There’s a Gluten-free Backpacking trip in my future!

I have had so much food pass through my kitchen that I failed to photo or blog about, lol…. but it’s okay. Catch up time? Why sure, that sounds fun!

All of November came and went, I made a super cute cake for my son’s birthday…. he turned 11. Surprise, surprise….. the cake was gluten-free and vegan! And the boys hardly touched it….. apparently 11yo boys prefer burning calories at parties rather than consuming them…. they spent HOURS chasing each other around the house with nerf guns.
DSC_1191Thanksgiving came and went…. we ate at my parents, so I just prepared a few things for myself and the rest of them ate what they could! I did however get one last freakishly late in the season score from my garden! (And then it snowed the next day.) And I made my mom a fun cake for her birthday….
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Then into December we got to have some fun. I hosted dinner…. and while I definitely did not have time to take fun photos, we did a 7 course meal…. stuffed mushrooms using a dairy-free cream cheese, onion, pepper…. a little daiya on top. lots of cranberries were used in the making of the meal… but this cranberry sorbet was my favorite!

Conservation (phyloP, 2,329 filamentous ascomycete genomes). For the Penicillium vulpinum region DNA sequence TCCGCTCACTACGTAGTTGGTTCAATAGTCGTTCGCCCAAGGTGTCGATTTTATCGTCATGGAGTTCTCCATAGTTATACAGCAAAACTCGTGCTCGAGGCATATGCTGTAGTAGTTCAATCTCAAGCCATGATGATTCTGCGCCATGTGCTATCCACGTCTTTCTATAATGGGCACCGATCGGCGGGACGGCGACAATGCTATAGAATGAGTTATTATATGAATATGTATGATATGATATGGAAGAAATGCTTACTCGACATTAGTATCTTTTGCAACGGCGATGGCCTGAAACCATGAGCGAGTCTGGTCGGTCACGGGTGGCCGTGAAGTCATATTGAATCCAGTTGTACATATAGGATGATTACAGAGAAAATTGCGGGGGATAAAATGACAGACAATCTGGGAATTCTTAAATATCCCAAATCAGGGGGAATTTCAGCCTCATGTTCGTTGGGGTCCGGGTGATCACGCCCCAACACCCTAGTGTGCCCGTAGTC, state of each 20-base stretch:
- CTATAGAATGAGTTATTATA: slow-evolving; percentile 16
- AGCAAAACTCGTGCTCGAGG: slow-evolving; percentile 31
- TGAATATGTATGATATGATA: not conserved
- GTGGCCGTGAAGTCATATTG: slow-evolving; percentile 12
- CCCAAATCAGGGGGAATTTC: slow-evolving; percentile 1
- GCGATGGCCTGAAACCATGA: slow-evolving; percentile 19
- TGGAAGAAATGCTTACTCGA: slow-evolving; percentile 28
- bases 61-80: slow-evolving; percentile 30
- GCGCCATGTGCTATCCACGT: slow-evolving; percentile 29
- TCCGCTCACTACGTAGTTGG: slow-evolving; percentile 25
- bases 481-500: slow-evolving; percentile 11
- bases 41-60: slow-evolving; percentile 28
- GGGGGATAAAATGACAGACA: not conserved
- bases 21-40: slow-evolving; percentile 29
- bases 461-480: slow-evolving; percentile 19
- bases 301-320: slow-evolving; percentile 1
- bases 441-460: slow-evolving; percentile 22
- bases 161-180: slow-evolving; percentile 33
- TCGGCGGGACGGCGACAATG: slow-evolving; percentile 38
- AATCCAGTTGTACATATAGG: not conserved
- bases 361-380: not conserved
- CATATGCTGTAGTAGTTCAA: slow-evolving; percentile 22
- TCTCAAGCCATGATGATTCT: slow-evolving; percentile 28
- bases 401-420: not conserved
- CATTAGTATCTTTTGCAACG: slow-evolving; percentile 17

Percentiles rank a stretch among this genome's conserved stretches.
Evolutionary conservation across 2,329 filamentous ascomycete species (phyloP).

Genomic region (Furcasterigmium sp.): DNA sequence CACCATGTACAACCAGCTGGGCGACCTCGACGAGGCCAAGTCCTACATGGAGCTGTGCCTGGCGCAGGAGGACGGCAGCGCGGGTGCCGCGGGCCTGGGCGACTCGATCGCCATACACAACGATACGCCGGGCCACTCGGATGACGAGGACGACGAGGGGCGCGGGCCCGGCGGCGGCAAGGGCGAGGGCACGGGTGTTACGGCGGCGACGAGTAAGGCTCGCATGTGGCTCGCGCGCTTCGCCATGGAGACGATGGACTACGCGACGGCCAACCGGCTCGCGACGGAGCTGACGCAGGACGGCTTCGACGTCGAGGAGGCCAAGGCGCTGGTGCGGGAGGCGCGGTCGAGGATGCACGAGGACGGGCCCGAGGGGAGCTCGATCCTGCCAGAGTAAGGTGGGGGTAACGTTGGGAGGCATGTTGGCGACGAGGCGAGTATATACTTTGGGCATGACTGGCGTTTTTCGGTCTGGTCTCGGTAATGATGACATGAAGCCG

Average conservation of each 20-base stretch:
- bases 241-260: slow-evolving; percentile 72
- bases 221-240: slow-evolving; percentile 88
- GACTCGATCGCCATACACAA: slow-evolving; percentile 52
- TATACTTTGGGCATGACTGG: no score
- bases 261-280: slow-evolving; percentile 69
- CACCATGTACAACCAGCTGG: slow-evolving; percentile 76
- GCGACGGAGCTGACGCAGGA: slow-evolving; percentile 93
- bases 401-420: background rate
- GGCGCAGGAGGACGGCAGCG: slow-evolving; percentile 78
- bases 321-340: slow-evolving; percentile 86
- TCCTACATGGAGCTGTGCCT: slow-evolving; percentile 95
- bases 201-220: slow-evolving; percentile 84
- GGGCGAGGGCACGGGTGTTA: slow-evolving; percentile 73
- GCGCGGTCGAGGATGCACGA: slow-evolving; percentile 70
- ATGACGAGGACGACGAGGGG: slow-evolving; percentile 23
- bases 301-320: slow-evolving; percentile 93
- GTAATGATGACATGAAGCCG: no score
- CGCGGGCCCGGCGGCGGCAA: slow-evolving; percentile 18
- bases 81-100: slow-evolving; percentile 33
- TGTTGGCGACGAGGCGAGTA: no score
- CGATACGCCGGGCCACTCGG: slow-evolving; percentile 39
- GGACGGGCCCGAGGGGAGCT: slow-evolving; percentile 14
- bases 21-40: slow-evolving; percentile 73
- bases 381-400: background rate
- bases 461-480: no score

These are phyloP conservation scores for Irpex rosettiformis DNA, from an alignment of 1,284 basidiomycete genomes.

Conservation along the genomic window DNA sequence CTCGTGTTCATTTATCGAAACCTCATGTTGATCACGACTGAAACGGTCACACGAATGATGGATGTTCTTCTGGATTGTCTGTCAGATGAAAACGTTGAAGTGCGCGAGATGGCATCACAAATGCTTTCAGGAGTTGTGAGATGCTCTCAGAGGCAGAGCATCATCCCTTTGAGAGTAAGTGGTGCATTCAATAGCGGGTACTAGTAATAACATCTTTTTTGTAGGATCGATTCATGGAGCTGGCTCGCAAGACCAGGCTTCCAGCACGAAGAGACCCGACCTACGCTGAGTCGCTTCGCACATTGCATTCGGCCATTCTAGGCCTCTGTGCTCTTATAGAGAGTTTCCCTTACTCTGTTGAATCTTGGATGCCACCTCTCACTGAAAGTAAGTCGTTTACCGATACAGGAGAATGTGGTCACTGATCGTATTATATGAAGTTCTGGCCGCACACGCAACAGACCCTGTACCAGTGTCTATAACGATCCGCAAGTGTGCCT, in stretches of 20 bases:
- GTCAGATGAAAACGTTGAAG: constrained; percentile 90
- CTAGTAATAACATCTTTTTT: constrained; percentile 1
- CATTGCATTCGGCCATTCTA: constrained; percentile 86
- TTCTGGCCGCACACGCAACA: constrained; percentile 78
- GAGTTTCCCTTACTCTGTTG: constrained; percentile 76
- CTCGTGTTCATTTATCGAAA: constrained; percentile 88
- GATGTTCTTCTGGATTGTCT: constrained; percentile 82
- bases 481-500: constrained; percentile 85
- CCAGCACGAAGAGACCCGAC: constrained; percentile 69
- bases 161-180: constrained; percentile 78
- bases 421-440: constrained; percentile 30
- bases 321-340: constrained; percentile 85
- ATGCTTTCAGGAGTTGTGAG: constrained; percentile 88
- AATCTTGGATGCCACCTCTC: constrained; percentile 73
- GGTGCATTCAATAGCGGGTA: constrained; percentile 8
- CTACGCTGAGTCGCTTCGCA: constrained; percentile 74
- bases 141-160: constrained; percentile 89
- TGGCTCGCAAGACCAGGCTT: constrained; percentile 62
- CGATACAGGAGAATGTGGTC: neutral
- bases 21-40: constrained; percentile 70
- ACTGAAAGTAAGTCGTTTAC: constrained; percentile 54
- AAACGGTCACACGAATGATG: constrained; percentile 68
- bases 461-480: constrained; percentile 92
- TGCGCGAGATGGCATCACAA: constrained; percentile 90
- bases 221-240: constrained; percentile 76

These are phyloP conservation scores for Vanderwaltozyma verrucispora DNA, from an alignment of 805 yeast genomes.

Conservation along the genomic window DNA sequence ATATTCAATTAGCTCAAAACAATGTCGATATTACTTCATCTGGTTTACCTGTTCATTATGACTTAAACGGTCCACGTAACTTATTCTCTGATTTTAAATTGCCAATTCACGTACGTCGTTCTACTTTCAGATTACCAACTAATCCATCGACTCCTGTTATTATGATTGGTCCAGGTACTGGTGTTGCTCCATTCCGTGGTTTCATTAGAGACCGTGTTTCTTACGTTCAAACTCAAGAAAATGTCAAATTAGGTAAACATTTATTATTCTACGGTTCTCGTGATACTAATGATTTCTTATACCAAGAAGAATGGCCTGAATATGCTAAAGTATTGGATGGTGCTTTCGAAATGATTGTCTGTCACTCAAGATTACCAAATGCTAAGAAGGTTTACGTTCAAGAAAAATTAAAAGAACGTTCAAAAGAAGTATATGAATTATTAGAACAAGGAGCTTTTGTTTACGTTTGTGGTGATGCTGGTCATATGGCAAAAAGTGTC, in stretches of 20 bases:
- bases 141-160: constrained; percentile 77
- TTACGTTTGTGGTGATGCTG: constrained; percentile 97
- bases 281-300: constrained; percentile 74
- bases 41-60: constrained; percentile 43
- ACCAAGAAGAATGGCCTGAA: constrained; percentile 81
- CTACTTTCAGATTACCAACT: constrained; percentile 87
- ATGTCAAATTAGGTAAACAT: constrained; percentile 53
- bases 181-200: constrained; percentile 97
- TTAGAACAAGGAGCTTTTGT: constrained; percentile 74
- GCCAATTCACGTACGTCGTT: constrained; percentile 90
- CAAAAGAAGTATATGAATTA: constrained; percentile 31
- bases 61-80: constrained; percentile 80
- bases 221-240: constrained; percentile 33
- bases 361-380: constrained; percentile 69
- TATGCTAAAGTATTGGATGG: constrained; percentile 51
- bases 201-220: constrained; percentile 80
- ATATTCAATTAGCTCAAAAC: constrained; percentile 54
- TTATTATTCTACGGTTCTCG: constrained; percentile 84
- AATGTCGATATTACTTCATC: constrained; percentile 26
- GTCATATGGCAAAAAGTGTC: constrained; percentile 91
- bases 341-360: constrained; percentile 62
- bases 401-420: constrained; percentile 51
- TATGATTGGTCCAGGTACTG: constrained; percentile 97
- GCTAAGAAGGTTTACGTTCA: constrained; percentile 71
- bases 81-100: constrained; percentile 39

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Then after Christmas had past… my daughter turned THIRTEEN!! I am officially the parent of a teenager.

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And then…. moving into February….. we decided to play with natural food coloring and used boiled beet water for these yummy cookies to send into my first graders class party.
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And since sometimes the sweets get all the attention my youngest and I had a fun day making chips! We made sweet potato and beet chips and loved every delicious bite. And these weren’t the “healthy” oven baked chips…. no…. fully fried in a wok full of peanut oil. Sometimes…. you just gotta fry something.

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And now that we’re all caught up to the present…. let me fill you in! We are planning a backpacking trip with the four kids the end of this month (March) and I am in the process of making, dehydrating, and packaging food for the 6 of us for 9 days. The kitchen has been a mess for days….. more to come on that. But here’s a fun preview…. tofu jerky!! I was kinda worried it wouldn’t have a good texture, but it turned out so good that I need to share the full recipe soon.